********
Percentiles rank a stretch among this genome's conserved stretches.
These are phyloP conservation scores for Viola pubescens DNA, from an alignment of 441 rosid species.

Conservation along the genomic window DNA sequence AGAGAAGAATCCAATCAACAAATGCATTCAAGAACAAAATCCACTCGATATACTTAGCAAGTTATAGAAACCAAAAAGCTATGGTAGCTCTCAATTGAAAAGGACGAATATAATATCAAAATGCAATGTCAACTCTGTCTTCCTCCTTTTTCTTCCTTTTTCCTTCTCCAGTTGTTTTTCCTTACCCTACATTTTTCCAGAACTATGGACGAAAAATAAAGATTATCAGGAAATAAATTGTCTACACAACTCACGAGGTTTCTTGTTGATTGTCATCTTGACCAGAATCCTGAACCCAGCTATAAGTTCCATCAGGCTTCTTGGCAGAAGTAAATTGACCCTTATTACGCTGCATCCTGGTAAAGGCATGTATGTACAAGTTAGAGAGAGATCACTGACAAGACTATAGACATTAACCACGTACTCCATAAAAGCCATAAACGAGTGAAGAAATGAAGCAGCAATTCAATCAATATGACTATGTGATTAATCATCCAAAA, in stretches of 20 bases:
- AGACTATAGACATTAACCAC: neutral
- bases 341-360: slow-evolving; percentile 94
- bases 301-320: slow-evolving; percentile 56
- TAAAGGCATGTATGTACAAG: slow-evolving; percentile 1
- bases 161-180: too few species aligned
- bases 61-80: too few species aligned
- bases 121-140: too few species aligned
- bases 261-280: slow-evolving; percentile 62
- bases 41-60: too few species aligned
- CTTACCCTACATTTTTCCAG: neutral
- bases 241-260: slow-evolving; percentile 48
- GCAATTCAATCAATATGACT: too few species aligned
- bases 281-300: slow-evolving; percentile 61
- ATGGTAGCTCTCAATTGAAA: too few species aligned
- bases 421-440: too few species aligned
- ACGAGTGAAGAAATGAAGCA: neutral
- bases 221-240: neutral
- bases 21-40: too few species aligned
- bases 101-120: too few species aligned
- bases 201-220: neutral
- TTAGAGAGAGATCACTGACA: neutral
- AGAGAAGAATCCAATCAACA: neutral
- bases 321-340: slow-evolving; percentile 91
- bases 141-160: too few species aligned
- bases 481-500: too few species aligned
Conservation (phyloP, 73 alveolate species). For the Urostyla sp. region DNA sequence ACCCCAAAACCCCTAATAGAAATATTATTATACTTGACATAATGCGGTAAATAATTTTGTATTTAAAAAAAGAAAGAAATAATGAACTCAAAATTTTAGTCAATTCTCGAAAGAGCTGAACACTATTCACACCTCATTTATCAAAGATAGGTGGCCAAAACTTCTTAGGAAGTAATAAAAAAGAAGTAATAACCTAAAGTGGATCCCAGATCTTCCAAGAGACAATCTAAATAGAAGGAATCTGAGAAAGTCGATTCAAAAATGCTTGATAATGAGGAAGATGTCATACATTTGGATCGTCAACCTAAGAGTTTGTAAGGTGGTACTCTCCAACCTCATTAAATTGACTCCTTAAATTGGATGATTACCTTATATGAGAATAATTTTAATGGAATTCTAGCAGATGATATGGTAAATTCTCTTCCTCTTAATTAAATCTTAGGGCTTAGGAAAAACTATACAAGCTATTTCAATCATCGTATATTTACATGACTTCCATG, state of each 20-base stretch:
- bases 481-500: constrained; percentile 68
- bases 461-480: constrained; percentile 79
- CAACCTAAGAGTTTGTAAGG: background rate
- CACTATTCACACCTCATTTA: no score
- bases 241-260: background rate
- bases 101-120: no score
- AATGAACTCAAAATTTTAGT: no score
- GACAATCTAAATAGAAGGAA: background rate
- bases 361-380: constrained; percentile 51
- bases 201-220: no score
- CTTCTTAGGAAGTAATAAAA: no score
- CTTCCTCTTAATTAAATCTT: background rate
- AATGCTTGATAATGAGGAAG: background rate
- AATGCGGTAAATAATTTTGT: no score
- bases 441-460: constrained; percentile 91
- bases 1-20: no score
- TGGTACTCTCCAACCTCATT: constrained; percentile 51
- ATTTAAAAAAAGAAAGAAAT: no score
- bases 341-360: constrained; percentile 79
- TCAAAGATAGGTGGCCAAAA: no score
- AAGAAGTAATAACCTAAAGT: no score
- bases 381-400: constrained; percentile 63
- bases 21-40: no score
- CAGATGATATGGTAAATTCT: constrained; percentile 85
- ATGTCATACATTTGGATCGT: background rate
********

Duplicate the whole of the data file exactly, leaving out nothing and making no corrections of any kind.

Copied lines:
Percentiles rank a stretch among this genome's conserved stretches.
These are phyloP conservation scores for Viola pubescens DNA, from an alignment of 441 rosid species.

Conservation along the genomic window DNA sequence AGAGAAGAATCCAATCAACAAATGCATTCAAGAACAAAATCCACTCGATATACTTAGCAAGTTATAGAAACCAAAAAGCTATGGTAGCTCTCAATTGAAAAGGACGAATATAATATCAAAATGCAATGTCAACTCTGTCTTCCTCCTTTTTCTTCCTTTTTCCTTCTCCAGTTGTTTTTCCTTACCCTACATTTTTCCAGAACTATGGACGAAAAATAAAGATTATCAGGAAATAAATTGTCTACACAACTCACGAGGTTTCTTGTTGATTGTCATCTTGACCAGAATCCTGAACCCAGCTATAAGTTCCATCAGGCTTCTTGGCAGAAGTAAATTGACCCTTATTACGCTGCATCCTGGTAAAGGCATGTATGTACAAGTTAGAGAGAGATCACTGACAAGACTATAGACATTAACCACGTACTCCATAAAAGCCATAAACGAGTGAAGAAATGAAGCAGCAATTCAATCAATATGACTATGTGATTAATCATCCAAAA, in stretches of 20 bases:
- AGACTATAGACATTAACCAC: neutral
- bases 341-360: slow-evolving; percentile 94
- bases 301-320: slow-evolving; percentile 56
- TAAAGGCATGTATGTACAAG: slow-evolving; percentile 1
- bases 161-180: too few species aligned
- bases 61-80: too few species aligned
- bases 121-140: too few species aligned
- bases 261-280: slow-evolving; percentile 62
- bases 41-60: too few species aligned
- CTTACCCTACATTTTTCCAG: neutral
- bases 241-260: slow-evolving; percentile 48
- GCAATTCAATCAATATGACT: too few species aligned
- bases 281-300: slow-evolving; percentile 61
- ATGGTAGCTCTCAATTGAAA: too few species aligned
- bases 421-440: too few species aligned
- ACGAGTGAAGAAATGAAGCA: neutral
- bases 221-240: neutral
- bases 21-40: too few species aligned
- bases 101-120: too few species aligned
- bases 201-220: neutral
- TTAGAGAGAGATCACTGACA: neutral
- AGAGAAGAATCCAATCAACA: neutral
- bases 321-340: slow-evolving; percentile 91
- bases 141-160: too few species aligned
- bases 481-500: too few species aligned
Conservation (phyloP, 73 alveolate species). For the Urostyla sp. region DNA sequence ACCCCAAAACCCCTAATAGAAATATTATTATACTTGACATAATGCGGTAAATAATTTTGTATTTAAAAAAAGAAAGAAATAATGAACTCAAAATTTTAGTCAATTCTCGAAAGAGCTGAACACTATTCACACCTCATTTATCAAAGATAGGTGGCCAAAACTTCTTAGGAAGTAATAAAAAAGAAGTAATAACCTAAAGTGGATCCCAGATCTTCCAAGAGACAATCTAAATAGAAGGAATCTGAGAAAGTCGATTCAAAAATGCTTGATAATGAGGAAGATGTCATACATTTGGATCGTCAACCTAAGAGTTTGTAAGGTGGTACTCTCCAACCTCATTAAATTGACTCCTTAAATTGGATGATTACCTTATATGAGAATAATTTTAATGGAATTCTAGCAGATGATATGGTAAATTCTCTTCCTCTTAATTAAATCTTAGGGCTTAGGAAAAACTATACAAGCTATTTCAATCATCGTATATTTACATGACTTCCATG, state of each 20-base stretch:
- bases 481-500: constrained; percentile 68
- bases 461-480: constrained; percentile 79
- CAACCTAAGAGTTTGTAAGG: background rate
- CACTATTCACACCTCATTTA: no score
- bases 241-260: background rate
- bases 101-120: no score
- AATGAACTCAAAATTTTAGT: no score
- GACAATCTAAATAGAAGGAA: background rate
- bases 361-380: constrained; percentile 51
- bases 201-220: no score
- CTTCTTAGGAAGTAATAAAA: no score
- CTTCCTCTTAATTAAATCTT: background rate
- AATGCTTGATAATGAGGAAG: background rate
- AATGCGGTAAATAATTTTGT: no score
- bases 441-460: constrained; percentile 91
- bases 1-20: no score
- TGGTACTCTCCAACCTCATT: constrained; percentile 51
- ATTTAAAAAAAGAAAGAAAT: no score
- bases 341-360: constrained; percentile 79
- TCAAAGATAGGTGGCCAAAA: no score
- AAGAAGTAATAACCTAAAGT: no score
- bases 381-400: constrained; percentile 63
- bases 21-40: no score
- CAGATGATATGGTAAATTCT: constrained; percentile 85
- ATGTCATACATTTGGATCGT: background rate